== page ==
Why Elizabeth Warren Needs To Focus On Massachusetts [Opinion]

On Wednesday, November 29, 2017, Senator Elizabeth Warren questions Alex Azar, who is President Donald Trump's nominee to become Secretary of Health and Human Services, in a Senate Health, Education, Labor and Pensions Committee confirmation hearing on Capitol Hill.
Carolyn Kaster / AP Images

Elizabeth Warren continues to generate excitement among those that desire a stalwart critic of President Trump. They reward her every reproach with lusty cheers. There has also been the steady hum of talk of a possible presidential bid in 2020 from some Warren supporters. Nonetheless, as many have noted, a field of potential challengers is looking to unseat her. While political observers may declare it a safe one for the Democratic Party, recent elections have served as a strong reminder that voters have the ultimate word.

Although a number of voters in Massachusetts adhere to one of the two major political parties, their views can reflect nuances that are often absent from the typical partisan rhetoric. Additionally, unenrolled voters play a large role in determining the outcome of elections. Indeed, in early 2016, they constituted 53 percent of the state’s electorate. Today, they remain the biggest group of voters in Massachusetts. For this reason, a politician that recognizes the necessity and the value of bipartisanship and a cooperative spirit demonstrates a savviness that increases the likelihood of his success and survival.

This possibly explains Elizabeth Warren’s efforts at reaching across the aisle. According to a report from the Boston Globe, “conservative Republicans,” including West Virginia’s Senator Shelley Moore Capito, have spoken favorably of the work that they have been able to accomplish with Warren. Stretching back only over the last few months, these endeavors are sudden, however. Certainly, they do not jibe with the image that, for many years, the senior senator has done little to dispel.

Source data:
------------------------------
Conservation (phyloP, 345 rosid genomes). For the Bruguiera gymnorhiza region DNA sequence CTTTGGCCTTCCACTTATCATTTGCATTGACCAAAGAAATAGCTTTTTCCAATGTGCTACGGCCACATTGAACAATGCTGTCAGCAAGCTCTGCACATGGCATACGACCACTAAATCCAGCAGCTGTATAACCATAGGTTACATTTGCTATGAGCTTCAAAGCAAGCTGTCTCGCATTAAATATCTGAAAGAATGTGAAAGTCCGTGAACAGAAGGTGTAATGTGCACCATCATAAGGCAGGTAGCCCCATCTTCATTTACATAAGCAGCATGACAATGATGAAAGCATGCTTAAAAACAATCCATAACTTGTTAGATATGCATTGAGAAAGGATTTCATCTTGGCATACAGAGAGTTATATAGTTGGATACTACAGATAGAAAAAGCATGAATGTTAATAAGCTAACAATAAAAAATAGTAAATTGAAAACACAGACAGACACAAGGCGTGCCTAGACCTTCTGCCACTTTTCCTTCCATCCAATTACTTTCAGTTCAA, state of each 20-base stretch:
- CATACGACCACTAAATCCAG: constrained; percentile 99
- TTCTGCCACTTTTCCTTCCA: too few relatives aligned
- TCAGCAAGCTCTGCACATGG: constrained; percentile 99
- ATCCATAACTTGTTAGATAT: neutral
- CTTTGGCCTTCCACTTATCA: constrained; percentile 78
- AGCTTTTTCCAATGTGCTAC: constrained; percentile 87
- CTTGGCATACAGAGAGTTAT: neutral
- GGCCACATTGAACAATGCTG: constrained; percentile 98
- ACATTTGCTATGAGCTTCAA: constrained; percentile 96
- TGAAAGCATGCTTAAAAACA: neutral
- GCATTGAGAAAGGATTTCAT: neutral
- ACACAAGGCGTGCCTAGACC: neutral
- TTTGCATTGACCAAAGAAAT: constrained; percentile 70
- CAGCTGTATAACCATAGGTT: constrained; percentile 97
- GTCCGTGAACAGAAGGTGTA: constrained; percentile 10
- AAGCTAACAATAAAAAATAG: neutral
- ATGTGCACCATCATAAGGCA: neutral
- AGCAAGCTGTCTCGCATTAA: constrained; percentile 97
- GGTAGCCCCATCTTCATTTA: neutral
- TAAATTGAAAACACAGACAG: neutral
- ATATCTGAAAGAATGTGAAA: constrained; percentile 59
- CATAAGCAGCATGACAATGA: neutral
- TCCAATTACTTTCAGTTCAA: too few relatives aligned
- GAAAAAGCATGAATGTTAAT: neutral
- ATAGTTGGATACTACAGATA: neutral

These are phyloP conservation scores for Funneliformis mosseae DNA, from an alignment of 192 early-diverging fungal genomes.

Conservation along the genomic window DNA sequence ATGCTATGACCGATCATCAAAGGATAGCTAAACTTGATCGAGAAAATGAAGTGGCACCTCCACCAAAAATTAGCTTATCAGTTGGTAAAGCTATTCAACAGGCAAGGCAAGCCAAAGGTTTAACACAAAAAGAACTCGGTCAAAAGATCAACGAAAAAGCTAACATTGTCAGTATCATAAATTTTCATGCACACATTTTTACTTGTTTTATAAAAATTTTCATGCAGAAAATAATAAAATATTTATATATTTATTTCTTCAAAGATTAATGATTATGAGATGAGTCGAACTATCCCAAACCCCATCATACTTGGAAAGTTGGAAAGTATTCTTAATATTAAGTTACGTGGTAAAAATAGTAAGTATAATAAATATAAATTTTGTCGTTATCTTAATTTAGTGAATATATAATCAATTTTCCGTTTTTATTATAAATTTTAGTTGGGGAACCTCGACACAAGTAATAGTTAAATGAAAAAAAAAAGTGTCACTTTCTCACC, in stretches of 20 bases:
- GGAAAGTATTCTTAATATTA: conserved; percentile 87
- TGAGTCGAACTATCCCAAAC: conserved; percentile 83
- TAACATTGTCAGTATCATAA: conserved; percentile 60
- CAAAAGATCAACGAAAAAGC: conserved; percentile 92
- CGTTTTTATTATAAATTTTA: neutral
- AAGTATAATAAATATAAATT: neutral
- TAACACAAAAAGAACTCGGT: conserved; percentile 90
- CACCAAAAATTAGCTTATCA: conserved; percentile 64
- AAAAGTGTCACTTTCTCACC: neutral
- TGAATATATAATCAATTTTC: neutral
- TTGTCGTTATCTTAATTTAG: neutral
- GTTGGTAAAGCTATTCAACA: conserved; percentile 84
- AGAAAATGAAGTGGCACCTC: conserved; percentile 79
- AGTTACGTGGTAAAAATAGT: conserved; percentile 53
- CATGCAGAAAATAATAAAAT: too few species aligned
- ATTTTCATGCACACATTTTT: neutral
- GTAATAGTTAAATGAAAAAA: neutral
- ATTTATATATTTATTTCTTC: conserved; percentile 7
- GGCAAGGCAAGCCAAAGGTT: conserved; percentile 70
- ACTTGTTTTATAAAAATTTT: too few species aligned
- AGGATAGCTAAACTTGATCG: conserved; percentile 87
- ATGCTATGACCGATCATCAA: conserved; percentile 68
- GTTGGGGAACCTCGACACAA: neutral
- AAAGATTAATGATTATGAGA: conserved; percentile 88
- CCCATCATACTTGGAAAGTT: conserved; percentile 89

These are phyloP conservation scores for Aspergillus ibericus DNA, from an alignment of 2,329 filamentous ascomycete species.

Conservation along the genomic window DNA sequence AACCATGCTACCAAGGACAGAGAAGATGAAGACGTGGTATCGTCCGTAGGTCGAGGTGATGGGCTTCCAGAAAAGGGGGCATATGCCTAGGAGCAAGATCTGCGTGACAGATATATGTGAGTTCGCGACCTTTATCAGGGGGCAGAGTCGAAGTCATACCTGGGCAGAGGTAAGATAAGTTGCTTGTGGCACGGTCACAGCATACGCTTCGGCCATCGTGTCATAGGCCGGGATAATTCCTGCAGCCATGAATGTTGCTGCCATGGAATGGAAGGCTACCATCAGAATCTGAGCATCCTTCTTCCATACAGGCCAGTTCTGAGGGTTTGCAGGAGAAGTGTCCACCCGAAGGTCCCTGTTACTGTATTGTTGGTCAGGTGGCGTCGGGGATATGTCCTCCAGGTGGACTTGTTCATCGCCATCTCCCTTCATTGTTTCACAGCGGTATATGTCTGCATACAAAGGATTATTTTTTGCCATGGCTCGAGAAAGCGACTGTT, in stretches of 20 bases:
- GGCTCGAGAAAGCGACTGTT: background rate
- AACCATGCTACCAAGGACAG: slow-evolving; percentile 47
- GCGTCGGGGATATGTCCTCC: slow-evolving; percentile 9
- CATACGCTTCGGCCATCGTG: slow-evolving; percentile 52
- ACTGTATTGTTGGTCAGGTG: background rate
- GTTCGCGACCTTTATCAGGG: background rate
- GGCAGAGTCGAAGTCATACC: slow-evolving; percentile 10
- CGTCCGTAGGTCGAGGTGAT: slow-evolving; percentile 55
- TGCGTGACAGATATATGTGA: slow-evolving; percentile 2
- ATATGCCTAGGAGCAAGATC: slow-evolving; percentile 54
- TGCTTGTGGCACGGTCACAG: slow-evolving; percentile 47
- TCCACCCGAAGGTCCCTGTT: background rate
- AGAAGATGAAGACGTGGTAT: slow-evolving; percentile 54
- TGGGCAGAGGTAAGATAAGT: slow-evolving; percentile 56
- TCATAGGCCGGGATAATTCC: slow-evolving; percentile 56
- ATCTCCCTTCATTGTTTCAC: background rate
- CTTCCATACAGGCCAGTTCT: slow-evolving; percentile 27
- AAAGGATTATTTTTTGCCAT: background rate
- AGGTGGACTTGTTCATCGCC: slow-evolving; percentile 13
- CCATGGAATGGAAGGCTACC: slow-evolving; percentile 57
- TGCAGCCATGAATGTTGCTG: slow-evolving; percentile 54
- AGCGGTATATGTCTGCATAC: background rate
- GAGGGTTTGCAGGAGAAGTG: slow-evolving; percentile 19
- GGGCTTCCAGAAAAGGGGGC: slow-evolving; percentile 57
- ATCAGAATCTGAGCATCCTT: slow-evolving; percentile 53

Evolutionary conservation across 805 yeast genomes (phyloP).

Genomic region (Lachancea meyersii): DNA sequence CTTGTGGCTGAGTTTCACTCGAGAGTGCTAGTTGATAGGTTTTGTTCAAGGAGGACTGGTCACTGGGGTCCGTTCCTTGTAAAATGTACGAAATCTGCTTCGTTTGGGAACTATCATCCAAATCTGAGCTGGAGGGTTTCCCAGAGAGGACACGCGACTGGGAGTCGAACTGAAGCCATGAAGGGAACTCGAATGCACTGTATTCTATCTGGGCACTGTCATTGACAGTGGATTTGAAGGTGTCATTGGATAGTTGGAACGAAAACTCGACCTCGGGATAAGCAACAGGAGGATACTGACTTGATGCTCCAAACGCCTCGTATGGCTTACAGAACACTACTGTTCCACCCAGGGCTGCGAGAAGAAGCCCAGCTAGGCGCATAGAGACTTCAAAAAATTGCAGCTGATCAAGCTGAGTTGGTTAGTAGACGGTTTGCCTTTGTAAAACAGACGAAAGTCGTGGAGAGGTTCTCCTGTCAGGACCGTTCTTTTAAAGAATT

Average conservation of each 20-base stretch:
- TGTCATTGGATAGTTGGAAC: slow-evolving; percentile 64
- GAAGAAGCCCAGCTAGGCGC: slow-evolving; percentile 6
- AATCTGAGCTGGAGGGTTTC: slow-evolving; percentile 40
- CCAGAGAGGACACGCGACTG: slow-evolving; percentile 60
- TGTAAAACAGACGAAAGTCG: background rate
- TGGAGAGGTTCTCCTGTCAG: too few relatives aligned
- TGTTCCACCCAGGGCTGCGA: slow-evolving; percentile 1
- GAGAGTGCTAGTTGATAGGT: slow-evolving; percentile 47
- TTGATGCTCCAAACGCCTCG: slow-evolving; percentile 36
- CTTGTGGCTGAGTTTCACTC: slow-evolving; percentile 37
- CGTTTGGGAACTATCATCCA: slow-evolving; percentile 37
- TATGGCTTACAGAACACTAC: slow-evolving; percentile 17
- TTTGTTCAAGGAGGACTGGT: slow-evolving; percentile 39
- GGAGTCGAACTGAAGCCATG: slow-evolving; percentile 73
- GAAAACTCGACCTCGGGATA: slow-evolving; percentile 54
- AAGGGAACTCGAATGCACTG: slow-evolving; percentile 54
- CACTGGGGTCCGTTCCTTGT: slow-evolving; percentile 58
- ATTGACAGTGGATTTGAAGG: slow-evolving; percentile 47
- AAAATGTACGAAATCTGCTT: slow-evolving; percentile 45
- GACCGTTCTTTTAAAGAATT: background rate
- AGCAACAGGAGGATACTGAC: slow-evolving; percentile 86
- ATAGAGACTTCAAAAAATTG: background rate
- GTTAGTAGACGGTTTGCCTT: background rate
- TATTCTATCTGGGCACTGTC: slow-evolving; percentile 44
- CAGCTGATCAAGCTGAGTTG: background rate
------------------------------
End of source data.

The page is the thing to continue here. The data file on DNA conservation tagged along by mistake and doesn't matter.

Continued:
Senator Elizabeth Warren leaves a rally organized in protest of President Donald Trump’s appointment of Mick Mulvaney as the Consumer Financial Protection Bureau’s acting director. Manuel Balce Ceneta / AP Images

In an attempt to draw a distinction between themselves and Elizabeth Warren, possible Republican contenders for the seat that she currently occupies have stressed the need to bring people together rather than sow division. In particular, businessman John Kingston, one such hopeful, has argued that his commitment to unity and civility has permitted him to bridge many divides and function effectively in various milieux. In a recent Twitter post, he contrasted his philosophy with that of Elizabeth Warren.

Nevertheless, for many, one perceived strength that Elizabeth Warren has had is her persona as a strong female figure in a male-dominated arena. Republicans, however, stand ready to offer some girl power of their own with two other political hopefuls, Heidi Wellman and Beth Lindstrom. Both women offer ideas that challenge Warren’s current agenda. Wellman presents herself as a champion of political integrity, diversity, and the meritocratic ideal. As for Lindstrom, she packages herself as a candidate with a tough resolve, tempered by a gentle approach, that has enabled her to be successful in different sectors.

State Representative Geoff Diehl, who has worked to establish a reputation for taking the fight to the politicians and other figures whose actions adversely affect Massachusetts residents, has also officially announced his bid. Ongoing voter wariness vis-à-vis most politicians has heightened Diehl’s appeal.

Activist Darius Mitchell is equally seeking to be an alternative to U.S. Senator Warren. He has strongly advocated for criminal justice reform.

Mitchell has also pushed for smarter outreach in urban areas.

Voters that have become disillusioned with the two major political parties could have an option in the person of Independent candidate Dr. Shiva Ayyadurai. As an inventor and entrepreneur, Ayyadurai frequently speaks on the need to encourage innovation, which he sees as the key to growth and prosperity in the state.

Still, Elizabeth Warren will not be easy to defeat; she has a strong base of support and a formidable war chest. The large field of possible challengers for this seat reveals that there are enough restless voters that are open to entertaining a different message though. Further, the great diversity of these candidates shows the state’s electorate that it could have several interesting choices. Hence, in the months ahead, Elizabeth Warren needs to focus on her constituents and the issues that pertain to Massachusetts before allowing herself to be fully seduced by the allure of a 2020 presidential run. What happens here could either buoy or hurt a possible bid.